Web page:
So my days of water gluttony are over. Conservation of water both salty and sweet occupies a large part of my brain. These Xcalak accommodations, Acocote Eco Inn, formerly Sandwood Villas, although an Inn, did not have laundry equipment. The cistern was undersized and for many years the bumpy road that ran between Mahahual and Xcalak discouraged most delivery trucks. So Ruth would drive the laundry down the beach road to an Xcalak lavandaria laundry service. Not a big problem for a water conscious couple but when the Inn is full and the massage sheets pile up, the nearly daily trips to drop off or pick up laundry gets to be a time thief and really hard on the suspension of our car—that beautiful beach road is still bumpy. So after the Christmas rush, I consulted with neighboring Xcalak hotel owners about their laundry systems.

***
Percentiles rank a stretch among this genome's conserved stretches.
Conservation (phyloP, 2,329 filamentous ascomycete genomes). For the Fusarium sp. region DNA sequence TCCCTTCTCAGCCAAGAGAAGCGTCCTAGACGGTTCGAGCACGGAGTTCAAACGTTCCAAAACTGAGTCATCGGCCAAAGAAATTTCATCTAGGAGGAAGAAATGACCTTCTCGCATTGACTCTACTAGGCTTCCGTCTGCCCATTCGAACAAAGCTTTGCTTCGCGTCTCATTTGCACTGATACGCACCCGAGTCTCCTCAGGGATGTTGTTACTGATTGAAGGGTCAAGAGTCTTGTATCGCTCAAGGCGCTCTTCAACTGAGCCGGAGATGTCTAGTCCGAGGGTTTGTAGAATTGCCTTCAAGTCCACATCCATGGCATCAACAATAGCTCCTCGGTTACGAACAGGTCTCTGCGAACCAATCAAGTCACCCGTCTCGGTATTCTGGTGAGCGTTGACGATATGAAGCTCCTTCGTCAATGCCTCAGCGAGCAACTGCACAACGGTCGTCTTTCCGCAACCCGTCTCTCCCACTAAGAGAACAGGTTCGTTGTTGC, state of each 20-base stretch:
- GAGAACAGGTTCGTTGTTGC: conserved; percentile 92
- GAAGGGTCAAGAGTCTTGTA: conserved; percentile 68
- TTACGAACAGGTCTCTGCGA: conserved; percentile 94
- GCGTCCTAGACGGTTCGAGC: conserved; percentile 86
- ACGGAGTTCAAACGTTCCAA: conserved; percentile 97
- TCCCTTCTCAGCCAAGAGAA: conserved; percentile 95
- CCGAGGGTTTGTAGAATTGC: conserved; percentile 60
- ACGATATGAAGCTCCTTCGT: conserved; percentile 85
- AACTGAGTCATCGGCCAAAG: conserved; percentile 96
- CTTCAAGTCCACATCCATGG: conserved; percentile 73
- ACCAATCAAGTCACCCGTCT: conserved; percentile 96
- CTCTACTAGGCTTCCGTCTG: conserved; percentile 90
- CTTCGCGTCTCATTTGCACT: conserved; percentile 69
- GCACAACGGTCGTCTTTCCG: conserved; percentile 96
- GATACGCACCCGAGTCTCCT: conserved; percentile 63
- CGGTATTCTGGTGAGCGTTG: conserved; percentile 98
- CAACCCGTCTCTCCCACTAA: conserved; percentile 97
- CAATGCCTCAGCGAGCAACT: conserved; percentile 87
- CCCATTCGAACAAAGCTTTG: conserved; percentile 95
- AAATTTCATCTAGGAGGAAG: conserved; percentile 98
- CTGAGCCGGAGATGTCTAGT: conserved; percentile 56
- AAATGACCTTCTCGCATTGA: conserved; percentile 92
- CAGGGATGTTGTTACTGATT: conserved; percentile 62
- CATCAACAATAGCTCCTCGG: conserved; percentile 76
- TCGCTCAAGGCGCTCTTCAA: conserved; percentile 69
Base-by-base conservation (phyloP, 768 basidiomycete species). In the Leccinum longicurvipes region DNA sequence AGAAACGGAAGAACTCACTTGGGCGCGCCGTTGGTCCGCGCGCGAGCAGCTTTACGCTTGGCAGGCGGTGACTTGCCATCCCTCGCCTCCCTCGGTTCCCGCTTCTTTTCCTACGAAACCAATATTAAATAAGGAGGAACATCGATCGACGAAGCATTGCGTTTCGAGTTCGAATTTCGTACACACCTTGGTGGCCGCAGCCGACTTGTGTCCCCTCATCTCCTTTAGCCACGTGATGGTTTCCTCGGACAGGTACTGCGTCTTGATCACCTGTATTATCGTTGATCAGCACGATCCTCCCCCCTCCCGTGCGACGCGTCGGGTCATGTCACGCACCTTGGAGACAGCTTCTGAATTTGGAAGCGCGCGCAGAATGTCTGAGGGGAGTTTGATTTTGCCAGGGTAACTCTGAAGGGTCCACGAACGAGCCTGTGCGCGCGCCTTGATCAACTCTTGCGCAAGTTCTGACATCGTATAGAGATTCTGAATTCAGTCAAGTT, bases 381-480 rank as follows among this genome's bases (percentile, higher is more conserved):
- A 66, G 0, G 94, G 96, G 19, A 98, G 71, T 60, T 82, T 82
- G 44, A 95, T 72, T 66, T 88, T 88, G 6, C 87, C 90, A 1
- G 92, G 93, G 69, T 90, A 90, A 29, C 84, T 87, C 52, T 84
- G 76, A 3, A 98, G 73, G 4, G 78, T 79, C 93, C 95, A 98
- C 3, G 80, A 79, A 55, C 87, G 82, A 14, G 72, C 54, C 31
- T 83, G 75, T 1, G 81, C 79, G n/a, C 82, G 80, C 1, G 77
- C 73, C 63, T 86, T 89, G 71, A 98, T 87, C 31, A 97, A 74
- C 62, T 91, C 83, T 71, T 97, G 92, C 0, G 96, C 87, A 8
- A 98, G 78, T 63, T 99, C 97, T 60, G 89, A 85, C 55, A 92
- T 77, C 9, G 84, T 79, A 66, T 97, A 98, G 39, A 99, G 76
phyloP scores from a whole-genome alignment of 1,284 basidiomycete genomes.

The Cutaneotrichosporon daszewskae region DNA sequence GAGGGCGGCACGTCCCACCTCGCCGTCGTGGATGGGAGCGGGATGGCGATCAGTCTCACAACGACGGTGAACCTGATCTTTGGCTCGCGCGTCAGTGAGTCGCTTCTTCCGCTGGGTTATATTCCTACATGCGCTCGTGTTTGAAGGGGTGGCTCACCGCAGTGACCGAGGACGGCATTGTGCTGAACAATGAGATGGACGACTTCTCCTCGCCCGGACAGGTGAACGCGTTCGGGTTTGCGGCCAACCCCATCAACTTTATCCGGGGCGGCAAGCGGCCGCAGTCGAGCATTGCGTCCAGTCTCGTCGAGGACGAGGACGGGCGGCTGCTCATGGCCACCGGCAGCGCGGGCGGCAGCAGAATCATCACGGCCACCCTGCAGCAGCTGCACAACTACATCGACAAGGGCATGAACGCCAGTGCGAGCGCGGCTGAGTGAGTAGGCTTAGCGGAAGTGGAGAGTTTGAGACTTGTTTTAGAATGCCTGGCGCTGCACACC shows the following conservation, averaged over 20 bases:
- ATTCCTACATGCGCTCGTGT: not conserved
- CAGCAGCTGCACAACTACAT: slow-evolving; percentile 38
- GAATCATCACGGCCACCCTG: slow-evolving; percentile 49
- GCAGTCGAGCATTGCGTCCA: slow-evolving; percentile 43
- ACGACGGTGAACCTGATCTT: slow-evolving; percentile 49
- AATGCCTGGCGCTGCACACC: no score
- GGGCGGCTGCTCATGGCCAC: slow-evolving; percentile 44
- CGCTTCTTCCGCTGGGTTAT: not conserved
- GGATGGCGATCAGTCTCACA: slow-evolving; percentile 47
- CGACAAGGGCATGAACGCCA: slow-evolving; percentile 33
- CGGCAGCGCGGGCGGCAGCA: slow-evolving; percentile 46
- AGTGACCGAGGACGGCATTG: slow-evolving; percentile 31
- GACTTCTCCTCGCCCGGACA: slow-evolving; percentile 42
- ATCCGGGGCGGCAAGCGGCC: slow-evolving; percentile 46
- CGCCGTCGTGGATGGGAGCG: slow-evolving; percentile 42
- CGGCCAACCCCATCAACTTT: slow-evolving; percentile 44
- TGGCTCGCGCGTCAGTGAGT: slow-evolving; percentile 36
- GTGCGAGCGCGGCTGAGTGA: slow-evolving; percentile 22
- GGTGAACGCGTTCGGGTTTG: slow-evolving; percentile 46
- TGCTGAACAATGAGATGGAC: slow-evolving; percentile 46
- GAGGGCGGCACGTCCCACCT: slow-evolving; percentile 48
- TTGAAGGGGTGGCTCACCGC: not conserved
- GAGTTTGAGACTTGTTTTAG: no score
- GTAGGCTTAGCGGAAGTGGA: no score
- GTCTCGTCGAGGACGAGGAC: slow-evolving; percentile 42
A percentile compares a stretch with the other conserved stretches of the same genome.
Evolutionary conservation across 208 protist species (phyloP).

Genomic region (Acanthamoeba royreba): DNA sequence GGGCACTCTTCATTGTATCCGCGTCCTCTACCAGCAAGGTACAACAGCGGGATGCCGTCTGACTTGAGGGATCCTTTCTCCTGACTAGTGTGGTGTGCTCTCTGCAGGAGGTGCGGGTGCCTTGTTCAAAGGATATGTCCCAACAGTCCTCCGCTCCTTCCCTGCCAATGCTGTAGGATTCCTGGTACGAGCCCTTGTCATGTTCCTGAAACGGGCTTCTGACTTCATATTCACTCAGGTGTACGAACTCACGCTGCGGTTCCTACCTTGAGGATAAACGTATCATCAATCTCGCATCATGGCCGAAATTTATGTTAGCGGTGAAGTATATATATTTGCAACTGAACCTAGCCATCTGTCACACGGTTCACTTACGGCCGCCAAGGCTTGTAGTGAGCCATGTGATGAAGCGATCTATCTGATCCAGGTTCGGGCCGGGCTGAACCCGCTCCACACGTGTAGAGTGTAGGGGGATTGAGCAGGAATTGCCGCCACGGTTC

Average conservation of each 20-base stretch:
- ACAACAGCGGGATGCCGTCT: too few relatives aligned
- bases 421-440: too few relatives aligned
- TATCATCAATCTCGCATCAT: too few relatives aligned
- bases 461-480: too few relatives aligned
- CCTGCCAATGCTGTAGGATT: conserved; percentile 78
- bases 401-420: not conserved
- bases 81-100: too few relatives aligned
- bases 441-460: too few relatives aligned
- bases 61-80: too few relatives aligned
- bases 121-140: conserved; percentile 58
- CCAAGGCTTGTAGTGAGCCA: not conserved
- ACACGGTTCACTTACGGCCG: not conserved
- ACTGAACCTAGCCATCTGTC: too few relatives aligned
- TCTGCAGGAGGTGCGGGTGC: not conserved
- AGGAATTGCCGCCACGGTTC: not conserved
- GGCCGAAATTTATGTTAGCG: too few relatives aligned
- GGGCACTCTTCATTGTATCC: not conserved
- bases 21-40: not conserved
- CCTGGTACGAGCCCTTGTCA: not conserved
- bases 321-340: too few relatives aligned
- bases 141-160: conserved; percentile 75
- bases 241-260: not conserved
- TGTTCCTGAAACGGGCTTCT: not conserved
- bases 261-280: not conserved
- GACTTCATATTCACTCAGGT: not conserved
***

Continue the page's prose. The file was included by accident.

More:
Sin Duda employs a two stage machine. The tub fills with water and agitates. Then the laundry is removed and put in the spinner. The tub is refilled with water and the laundry goes through a rinsing agitation. Then placed back in the spinner. So, there is a lot of standing over the laundry. But the rinse water can be saved for the next load of wash water. The drained soapy water, or gray water, can be drained to a storage tank or just used to water plants. This laundry system takes a lot of time but then you have to take the laundry to the line any way (egads, the mind boggles at the energy consumption of a drier) and then fold dry items. Overall, it is an extremely efficient use of water. And it’s a cheerful chore for staff and owners.